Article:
After another few hours over Costa Rica's atrocious roads, we made it to the Arenal Observatory Lodge. Arenal last had a major eruption in 1968, when 80 people died and new mountains were created by lava flow. It's still active, and on a clear day you can see steam blowing out of it; on clear nights a stream of red lava flows down.

Our first walk was through cloud forest to the crater of the neighbouring volcano, Cerro Chato. It's a steep enough climb when the weather is dry, but recent, relentless rain had turned the terrain into rivers of mud. Now and then a flash of vivid orange ginger lilies would appear; a greedy baby boa constrictor had choked to death on a lizard. More cautious, we ate with our heads literally in the clouds.

Juan Carlos had promised us hot springs. While the most famous is Taracon, expensive and usually overcrowded, we soothed our aching muscles in the more intimate Ecotermales Fortuna, which has four large pools descending into each other. Mercifully, it had stopped raining long enough for us to lie in the steamy water and watch the bats, swooping madly as dusk fell. The restaurant served an extremely good version of the Costa Rican national dish, casado: rice and spicy refried beans with extras such as chicken and beef, palm heart salad and fresh fruit juice.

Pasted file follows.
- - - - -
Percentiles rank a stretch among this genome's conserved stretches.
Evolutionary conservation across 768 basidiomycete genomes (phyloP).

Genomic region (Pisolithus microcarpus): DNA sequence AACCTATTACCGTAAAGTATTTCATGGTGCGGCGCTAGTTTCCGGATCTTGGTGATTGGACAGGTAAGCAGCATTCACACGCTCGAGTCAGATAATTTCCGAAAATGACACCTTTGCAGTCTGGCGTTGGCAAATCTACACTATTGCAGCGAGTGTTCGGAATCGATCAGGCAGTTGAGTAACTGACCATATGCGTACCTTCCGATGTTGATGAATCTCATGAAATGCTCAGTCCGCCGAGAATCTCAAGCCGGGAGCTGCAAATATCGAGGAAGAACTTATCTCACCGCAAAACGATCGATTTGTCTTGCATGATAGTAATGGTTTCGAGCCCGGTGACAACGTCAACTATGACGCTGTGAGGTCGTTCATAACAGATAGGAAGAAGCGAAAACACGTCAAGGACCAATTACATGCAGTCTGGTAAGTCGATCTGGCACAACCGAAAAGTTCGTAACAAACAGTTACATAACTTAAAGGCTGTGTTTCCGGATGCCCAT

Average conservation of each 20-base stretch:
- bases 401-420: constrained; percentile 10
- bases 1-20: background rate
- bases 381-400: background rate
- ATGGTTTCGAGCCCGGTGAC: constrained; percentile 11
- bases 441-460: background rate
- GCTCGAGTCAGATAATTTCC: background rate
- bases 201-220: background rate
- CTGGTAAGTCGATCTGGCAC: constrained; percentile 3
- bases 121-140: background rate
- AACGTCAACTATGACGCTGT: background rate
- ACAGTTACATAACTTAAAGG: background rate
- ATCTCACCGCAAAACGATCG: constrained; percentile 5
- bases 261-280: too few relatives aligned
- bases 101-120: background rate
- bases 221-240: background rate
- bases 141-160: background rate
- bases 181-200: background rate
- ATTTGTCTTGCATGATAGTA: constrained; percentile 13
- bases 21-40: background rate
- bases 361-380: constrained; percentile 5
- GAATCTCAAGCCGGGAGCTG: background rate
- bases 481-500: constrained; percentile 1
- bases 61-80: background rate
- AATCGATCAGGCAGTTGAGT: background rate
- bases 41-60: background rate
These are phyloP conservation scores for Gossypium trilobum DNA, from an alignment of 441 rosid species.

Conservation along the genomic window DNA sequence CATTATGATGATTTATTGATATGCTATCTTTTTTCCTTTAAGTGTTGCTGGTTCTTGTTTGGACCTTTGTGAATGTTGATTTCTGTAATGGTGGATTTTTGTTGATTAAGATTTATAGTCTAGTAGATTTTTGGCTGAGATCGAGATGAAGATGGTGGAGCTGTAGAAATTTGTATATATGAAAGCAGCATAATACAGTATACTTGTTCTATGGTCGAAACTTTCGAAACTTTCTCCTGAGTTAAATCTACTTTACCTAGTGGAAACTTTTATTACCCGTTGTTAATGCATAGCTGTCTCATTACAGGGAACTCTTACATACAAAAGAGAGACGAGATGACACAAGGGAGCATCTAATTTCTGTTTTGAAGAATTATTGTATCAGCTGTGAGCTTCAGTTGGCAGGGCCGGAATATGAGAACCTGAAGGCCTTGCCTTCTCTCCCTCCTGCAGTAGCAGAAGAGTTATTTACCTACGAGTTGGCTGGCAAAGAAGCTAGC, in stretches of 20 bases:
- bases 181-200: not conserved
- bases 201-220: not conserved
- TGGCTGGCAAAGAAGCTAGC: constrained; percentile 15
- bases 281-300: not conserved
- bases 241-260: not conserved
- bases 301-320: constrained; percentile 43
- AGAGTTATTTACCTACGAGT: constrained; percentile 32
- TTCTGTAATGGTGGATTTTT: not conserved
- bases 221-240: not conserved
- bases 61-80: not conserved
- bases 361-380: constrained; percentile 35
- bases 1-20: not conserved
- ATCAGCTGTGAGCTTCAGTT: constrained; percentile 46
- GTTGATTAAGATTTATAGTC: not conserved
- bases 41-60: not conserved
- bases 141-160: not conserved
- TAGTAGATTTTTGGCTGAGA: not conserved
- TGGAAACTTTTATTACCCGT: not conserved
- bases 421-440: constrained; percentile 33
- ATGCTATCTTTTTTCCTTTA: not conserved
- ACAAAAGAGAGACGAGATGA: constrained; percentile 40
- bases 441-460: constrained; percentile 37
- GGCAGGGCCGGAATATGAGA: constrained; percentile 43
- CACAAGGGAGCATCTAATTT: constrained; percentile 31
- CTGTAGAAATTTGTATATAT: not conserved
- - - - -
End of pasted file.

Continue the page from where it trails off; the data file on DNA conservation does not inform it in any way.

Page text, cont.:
On the way out of Arenal and around its enormous lake, groups of howler monkeys hung about in trees, and gangs of cuddly coatis ventured out into the road. The change was abrupt as we crossed the continental divide into another climactic zone: lush rainforest turned into hot, dry savannah with more volcanic mountains beyond. We were heading towards the Nicaraguan border for Rincon de la Vieja, another of Costa Rica's national parks, which in total make up more than a quarter of the country's land mass.